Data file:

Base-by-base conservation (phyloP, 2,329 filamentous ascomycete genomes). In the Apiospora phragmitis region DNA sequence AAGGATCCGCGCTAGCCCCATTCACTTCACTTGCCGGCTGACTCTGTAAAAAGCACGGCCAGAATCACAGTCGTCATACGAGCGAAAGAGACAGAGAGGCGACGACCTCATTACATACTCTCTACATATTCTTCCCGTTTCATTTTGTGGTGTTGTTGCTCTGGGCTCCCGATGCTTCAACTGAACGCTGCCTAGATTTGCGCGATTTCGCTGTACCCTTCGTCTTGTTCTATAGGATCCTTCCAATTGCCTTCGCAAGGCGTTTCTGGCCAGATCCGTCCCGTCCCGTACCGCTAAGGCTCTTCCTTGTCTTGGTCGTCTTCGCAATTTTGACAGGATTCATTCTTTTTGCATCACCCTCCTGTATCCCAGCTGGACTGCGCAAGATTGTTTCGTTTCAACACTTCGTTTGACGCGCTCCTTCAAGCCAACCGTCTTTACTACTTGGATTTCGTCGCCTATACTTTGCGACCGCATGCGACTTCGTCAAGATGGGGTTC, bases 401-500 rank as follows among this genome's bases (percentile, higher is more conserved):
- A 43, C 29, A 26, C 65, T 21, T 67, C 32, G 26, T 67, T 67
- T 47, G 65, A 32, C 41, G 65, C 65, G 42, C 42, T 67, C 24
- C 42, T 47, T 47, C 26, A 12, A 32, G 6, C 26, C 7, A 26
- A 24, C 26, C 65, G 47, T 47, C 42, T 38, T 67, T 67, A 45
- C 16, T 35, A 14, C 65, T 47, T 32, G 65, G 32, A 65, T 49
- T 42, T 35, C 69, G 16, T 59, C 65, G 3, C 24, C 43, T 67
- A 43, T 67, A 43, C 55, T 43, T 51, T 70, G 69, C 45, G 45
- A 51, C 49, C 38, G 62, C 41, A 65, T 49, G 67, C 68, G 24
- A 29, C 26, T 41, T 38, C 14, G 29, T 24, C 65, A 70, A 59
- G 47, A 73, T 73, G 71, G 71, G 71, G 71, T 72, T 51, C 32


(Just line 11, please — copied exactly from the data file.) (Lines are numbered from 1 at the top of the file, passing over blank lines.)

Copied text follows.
- G 47, A 73, T 73, G 71, G 71, G 71, G 71, T 72, T 51, C 32